Packers All-Decade Team: Aaron Rodgers leads the way

Green Bay Packers, Aaron Rodgers (Photo by Dylan Buell/Getty Images)
Green Bay Packers, Aaron Rodgers (Photo by Dylan Buell/Getty Images) /
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Green Bay Packers, David Bakhtiari
Green Bay Packers, David Bakhtiari (Photo by Jonathan Daniel/Getty Images) /

Offensive line

The members of the offensive line can say something no other position group can, they all actually played together at the same time. They all played together in 2014 and 2015.

T David Bakhtiari (2013-Present)

When David Bakhtiari was drafted in the fourth round of the 2013 draft, he was selected as a developmental project who could be a swing tackle and provide depth behind Bryan Bulaga and Don Barclay. Then Bulaga was hurt on Packers Family Night and the fortunes for both players were changed.

Bakhtiari has become one of the best tackles in the game. He took his lumps as a rookie and even as a second-year player, but kept improving and was a clear upgrade from anyone the Packers had before him and after Chad Clifton.

T Bryan Bulaga (2010-Present)

Bulaga is the only Packers lineman over the past 10 years to be drafted in the first round and become a major contributor. To be fair, there was only one other lineman drafted in the first round — Derek Sherrod. But, Bulaga has been anything but a bust. Bulaga started his rookie year in 2010 and has continued to soldier on despite two ACL tears, and a hip injury that ended three of his seasons.

When healthy, he has been the top right tackle for the Packers and one of the best in the game. Bulaga was drafted as a left tackle but was thought he might be better suited on the right side. He started there for his first three years before the Packers grew tired of Marshall Newhouse and needed a change at that position.

Bulaga made a brief switch to left tackle before the start of the 2013 season when his first ACL tear occurred. Then Bakhtiari got his chance and never looked back. I feel that was a twist of fate both player benefited from. Bulaga’s skills were better suited for the right side. That’s not to say he wouldn’t have had success on the left, I’m certain he would have. But both players are exactly where they need to be.

G Josh Sitton (2010-2015)

Josh Sitton, like Bakhtiari, was a gem out of the fourth round. Sitton came five years before Bakhtiari and started the trend of Ted Thompson finding mid-round offensive linemen gems. Sitton was on the track to start right out the gates his rookie year before an injury in training camp slowed down his progress. So he sat, waited his turn, and then became one of the best guards in the game during his prime.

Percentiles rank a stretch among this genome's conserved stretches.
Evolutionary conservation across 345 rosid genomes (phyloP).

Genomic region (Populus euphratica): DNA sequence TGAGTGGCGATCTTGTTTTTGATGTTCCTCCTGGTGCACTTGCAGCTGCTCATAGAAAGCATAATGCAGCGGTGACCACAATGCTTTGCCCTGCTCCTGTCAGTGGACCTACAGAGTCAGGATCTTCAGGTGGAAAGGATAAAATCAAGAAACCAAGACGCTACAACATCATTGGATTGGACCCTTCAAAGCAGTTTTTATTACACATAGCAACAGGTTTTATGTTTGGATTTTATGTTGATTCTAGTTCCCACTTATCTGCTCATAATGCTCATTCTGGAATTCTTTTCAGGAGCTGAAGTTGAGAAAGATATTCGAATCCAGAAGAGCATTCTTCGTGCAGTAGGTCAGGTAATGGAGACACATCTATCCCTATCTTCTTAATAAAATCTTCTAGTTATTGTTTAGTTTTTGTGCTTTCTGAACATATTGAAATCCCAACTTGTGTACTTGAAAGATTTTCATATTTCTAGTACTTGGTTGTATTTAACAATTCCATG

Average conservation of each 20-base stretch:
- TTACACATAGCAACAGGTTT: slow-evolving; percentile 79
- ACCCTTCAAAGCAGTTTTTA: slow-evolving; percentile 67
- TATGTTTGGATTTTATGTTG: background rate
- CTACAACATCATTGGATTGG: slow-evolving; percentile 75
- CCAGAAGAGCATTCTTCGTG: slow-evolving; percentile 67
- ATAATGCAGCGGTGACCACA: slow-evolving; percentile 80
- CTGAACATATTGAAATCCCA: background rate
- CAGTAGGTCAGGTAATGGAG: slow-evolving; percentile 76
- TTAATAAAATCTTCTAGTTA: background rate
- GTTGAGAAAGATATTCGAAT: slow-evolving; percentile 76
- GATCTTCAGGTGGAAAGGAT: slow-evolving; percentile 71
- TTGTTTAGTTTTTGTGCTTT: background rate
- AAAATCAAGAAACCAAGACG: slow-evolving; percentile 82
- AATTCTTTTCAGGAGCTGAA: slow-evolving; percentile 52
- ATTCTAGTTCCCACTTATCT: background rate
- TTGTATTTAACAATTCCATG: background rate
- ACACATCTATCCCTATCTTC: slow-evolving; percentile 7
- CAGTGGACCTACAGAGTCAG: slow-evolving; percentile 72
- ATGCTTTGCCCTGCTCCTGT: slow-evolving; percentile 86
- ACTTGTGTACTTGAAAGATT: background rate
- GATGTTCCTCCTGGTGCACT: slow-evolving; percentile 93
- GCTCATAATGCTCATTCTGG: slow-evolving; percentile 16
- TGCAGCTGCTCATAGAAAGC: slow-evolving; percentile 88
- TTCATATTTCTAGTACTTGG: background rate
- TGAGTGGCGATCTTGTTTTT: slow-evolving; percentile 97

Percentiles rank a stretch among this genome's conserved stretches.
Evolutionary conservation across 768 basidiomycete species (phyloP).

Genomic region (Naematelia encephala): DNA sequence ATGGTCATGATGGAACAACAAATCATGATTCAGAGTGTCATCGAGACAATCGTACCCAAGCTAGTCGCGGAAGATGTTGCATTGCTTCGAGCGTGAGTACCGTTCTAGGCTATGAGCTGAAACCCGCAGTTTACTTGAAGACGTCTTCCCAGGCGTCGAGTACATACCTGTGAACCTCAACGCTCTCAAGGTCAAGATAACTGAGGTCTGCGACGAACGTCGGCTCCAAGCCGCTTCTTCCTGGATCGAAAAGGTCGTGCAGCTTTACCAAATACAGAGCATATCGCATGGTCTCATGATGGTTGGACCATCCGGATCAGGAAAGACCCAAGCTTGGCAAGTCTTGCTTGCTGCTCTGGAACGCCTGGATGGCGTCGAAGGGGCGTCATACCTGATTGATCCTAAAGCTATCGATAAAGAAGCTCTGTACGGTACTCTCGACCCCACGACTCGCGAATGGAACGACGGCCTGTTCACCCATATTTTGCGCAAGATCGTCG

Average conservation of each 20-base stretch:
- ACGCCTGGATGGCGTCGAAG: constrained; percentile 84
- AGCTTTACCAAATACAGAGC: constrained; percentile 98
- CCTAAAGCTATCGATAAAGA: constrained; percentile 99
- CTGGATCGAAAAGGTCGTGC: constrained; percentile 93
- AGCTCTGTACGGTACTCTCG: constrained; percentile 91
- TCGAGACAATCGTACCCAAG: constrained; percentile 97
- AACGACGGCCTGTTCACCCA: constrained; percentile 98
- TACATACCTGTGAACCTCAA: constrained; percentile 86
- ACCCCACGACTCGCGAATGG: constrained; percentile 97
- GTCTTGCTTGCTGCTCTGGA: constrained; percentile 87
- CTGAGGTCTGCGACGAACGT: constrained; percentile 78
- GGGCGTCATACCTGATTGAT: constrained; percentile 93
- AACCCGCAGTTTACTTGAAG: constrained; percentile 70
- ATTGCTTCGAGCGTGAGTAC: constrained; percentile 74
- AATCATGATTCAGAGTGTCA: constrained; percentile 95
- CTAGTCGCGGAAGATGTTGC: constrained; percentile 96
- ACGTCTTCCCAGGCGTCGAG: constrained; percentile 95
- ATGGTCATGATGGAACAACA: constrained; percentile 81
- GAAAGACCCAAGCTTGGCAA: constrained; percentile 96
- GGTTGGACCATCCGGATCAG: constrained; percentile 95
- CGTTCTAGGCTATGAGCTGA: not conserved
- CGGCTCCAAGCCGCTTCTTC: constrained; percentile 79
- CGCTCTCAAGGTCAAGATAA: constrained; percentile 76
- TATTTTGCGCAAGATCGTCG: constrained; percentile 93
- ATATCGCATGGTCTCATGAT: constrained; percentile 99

Sitton wasn’t just one of the best, he became one of the best on the right side then the left side after playing his first five years as the right guard then his last three seasons on the left. Sitton was a surprise cut right before the start of the 2016 season. But all was made right as Sitton returned this season on a one-day contract to retire as a Packer.

G T.J. Lang (2010-2016)

From 2013 to 2015, there were two players who were known as the heartbeat of the Packers’ line — Josh Sitton and T.J. Lang. Lang and Sitton were connected at the hip almost immediately. One year after Sitton was a steal in the fourth round, Lang arrived to the Packers via the same fourth round a year later.

Originally drafted as a tackle, Lang played the swing tackle for Clifton and Mark Tauscher before the Packers drafted Bryan Bulaga in 2010. After the team took Bulaga, Lang was reduced back to swing tackle and back up lineman until 2011 when he was inserted at left guard.

Lang struggled on the left side but became a stud when switched over to the right in 2013. From there on, the Packers rarely had to worry about the middle of their line because Lang and Sitton had it from there. Through injuries, Lang always seemed to show up and give maximum effort for the Pack.

Center: Corey Linsley (2014-Present)

Another in a long line of mid-round offensive linemen gems, Corey Linsley came to the Packers as a fifth-round pick in the 2014 draft.

Linsley was the first true center they drafted since Scott Wells in 2004. Evan Dietrich-Smith played one season then left for more money to Tampa. JC Tretter was not to be as he injured his knee in a preseason game in 2014. Linsley then entered the lineup and had a great rookie season.

Linsley and Tretter would switch roles over the next two seasons with one injured while the other played. It was during the 2016 season, Linsley took control and hasn’t let go. Linsley is a bit undersized, but makes up for it with his superior strength and quickness to the second level. Just before Linsley was drafted, Rodgers commented about how he wanted one center to work with and pair with for the bulk of his career. It took some time but it looks like he’s finally got it.